• OR if ODBC then Izenda Reports requires the latest version of MySQL Connector/ODBC. Download and install if you do not have it already.
  • The database must have at least 1 table.

Instructions:

  • You must have a functioning database in order to connect Izenda Reports
  • Important! Ensure that the database login can read the tables and views
  • Open your Izenda Reports Global.asax file in your IDE and find the InitializeReporting() method.
  • Update the LicenseKey and ConnectionString
    • Sample standard connection string (using SSL):
    • "Driver={MySQL ODBC 5.3 ANSI Driver};Server=myServerAddress;Database=myDataBase;User=myUsername;Password=myPassword;sslca=c:\cacert.pem;sslcert=c:\client-cert.pem;sslkey=c:\client-key.pem;sslverify=1;Option=3;"
    • Other sample connection strings: https://www.connectionstrings.com/mysql/
  • Save your global.asax
  • Build your project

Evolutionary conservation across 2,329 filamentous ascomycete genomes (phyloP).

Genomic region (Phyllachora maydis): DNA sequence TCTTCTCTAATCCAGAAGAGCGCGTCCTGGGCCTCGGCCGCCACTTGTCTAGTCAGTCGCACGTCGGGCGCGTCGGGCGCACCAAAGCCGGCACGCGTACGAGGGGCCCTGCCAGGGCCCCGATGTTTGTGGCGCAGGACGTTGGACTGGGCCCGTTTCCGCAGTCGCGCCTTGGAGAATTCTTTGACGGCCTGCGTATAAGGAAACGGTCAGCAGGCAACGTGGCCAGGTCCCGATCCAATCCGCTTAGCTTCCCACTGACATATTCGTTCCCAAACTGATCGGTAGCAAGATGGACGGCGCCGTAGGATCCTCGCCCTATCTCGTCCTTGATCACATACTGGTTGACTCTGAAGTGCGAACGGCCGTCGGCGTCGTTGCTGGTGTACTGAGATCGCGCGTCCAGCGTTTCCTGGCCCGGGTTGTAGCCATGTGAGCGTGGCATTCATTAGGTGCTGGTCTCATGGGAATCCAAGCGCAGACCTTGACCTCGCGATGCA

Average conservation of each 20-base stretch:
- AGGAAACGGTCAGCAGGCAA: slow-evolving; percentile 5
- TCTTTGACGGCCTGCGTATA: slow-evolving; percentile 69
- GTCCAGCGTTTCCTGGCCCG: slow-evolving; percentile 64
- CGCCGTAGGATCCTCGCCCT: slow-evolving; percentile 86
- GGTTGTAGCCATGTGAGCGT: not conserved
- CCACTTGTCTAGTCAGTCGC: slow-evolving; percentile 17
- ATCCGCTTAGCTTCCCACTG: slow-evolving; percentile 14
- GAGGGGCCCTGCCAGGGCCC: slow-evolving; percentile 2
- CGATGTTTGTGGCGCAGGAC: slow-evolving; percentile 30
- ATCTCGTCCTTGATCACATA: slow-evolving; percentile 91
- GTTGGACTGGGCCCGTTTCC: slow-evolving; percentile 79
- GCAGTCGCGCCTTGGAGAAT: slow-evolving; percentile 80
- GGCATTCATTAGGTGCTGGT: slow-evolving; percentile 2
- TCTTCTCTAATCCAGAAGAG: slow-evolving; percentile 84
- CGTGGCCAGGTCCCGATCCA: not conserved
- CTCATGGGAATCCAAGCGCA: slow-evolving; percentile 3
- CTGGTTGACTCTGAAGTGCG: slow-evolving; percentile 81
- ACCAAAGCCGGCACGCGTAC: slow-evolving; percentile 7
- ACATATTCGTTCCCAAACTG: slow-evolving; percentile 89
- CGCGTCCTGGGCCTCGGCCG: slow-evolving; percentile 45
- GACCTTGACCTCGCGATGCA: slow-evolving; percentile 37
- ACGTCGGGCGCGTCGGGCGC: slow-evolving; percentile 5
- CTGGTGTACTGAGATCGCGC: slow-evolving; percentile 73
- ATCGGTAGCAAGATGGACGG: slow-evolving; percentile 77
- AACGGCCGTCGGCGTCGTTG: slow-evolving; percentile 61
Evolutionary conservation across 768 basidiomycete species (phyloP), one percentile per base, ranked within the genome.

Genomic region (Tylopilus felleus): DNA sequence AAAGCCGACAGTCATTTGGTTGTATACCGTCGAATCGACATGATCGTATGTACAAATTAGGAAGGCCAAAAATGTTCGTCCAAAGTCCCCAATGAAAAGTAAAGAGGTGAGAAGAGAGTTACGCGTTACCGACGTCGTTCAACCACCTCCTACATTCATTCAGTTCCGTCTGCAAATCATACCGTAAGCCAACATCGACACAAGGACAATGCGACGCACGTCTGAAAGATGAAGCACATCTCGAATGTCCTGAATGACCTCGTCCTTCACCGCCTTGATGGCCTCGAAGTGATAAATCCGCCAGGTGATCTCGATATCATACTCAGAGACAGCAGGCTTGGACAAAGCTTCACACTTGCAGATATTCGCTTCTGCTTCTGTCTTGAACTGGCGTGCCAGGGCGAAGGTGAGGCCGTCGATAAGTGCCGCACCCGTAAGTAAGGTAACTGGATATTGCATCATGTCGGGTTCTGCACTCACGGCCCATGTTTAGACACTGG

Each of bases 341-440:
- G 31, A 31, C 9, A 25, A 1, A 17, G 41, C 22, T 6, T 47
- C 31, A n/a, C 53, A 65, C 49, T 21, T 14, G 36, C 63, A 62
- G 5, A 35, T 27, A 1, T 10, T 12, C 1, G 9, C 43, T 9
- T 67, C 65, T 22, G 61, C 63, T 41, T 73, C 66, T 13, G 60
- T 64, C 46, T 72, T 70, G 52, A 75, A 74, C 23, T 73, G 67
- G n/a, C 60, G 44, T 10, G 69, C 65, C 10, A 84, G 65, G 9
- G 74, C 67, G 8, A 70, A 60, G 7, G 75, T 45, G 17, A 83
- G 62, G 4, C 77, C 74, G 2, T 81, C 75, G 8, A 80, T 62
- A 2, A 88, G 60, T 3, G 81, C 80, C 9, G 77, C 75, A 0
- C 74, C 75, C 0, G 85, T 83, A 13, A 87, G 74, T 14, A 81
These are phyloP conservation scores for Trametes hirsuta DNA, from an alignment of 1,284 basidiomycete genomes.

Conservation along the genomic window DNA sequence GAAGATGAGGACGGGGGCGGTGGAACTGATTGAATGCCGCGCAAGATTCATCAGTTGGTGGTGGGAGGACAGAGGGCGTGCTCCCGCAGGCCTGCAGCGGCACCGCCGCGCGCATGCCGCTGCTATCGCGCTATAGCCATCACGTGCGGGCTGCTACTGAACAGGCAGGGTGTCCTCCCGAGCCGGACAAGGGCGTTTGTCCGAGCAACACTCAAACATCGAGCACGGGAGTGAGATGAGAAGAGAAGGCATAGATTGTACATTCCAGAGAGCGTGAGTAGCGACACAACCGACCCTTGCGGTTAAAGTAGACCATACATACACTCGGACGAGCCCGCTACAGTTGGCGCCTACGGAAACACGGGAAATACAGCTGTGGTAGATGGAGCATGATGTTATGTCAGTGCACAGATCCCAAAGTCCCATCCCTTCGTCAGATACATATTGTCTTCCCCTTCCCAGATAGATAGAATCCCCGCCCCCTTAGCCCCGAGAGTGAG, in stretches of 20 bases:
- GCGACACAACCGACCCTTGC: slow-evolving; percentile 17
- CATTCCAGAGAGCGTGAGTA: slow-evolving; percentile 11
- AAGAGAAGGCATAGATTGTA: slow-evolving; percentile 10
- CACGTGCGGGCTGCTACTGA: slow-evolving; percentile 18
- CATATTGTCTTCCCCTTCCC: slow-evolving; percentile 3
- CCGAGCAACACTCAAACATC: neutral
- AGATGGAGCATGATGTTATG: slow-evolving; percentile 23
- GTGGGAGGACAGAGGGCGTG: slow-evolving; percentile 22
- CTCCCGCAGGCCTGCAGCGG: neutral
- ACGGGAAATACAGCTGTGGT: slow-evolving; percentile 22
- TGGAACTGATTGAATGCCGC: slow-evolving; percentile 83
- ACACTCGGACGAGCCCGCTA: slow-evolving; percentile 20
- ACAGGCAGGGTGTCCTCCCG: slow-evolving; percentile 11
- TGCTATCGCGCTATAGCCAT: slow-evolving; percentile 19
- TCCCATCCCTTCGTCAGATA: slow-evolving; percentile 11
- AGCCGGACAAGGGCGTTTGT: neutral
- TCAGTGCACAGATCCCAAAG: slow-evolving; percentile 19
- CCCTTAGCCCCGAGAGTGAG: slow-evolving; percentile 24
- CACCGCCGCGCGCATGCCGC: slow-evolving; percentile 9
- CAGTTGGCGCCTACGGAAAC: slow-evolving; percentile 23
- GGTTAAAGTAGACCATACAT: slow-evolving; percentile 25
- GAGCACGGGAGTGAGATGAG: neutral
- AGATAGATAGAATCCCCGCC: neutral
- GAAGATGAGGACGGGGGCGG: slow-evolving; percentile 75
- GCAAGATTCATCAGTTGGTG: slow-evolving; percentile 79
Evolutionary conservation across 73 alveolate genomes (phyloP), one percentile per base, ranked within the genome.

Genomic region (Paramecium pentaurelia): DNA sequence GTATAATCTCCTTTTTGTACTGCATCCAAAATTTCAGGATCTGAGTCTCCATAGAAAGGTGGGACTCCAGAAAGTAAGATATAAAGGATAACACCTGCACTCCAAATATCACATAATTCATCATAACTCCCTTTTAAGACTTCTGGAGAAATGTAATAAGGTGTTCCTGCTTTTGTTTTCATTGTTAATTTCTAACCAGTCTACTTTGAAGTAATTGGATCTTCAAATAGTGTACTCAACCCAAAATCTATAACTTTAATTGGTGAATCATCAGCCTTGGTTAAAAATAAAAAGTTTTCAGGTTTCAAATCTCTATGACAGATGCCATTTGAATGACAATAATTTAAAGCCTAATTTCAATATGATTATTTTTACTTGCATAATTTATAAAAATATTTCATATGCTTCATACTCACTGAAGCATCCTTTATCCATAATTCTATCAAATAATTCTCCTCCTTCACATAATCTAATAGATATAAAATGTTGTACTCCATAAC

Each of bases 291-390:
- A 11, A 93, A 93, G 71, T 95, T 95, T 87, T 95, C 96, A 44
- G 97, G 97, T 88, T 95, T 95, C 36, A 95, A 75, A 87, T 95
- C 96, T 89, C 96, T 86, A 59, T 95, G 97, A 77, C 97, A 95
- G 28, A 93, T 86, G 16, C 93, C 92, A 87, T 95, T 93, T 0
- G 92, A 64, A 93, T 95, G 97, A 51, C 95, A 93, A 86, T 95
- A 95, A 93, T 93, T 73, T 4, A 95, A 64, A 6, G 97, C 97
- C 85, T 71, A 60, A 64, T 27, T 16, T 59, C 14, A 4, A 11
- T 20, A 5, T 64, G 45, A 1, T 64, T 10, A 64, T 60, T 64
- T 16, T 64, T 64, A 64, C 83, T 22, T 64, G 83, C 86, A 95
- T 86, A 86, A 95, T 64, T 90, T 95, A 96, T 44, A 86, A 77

• Start up your project or navigate to your web server via browser
  • Izenda Reports is ready for use

PostgreSQL 9+

About

The PostgreSQLConnectionString is what Izenda AdHoc uses to initialize an PostgreSQL connection. This will do all the heavy lifting for including tables, functions, and stored procedures. It will also build queries utilizing the Izenda PostgreSQL Driver.

Important! Ensure that the database login can read the tables and views

Below is a sample global.asax using the PostgreSQLConnectionString setting. The code block will appear within <script runat="server"> </script> tags within global.asax.

Global.asax (C♯)

//main class: inherits DatabaseAdHocConfig or FileSystemAdHocConfig
public class CustomAdHocConfig : Izenda.AdHoc.DatabaseAdHocConfig
{
  // Configure settings
  // Add custom settings after setting the license key and connection string by overriding the ConfigureSettings() method
  public static void InitializeReporting() {
    //Check to see if we've already initialized.
    if (HttpContext.Current.Session == null || HttpContext.Current.Session["ReportingInitialized"] != null)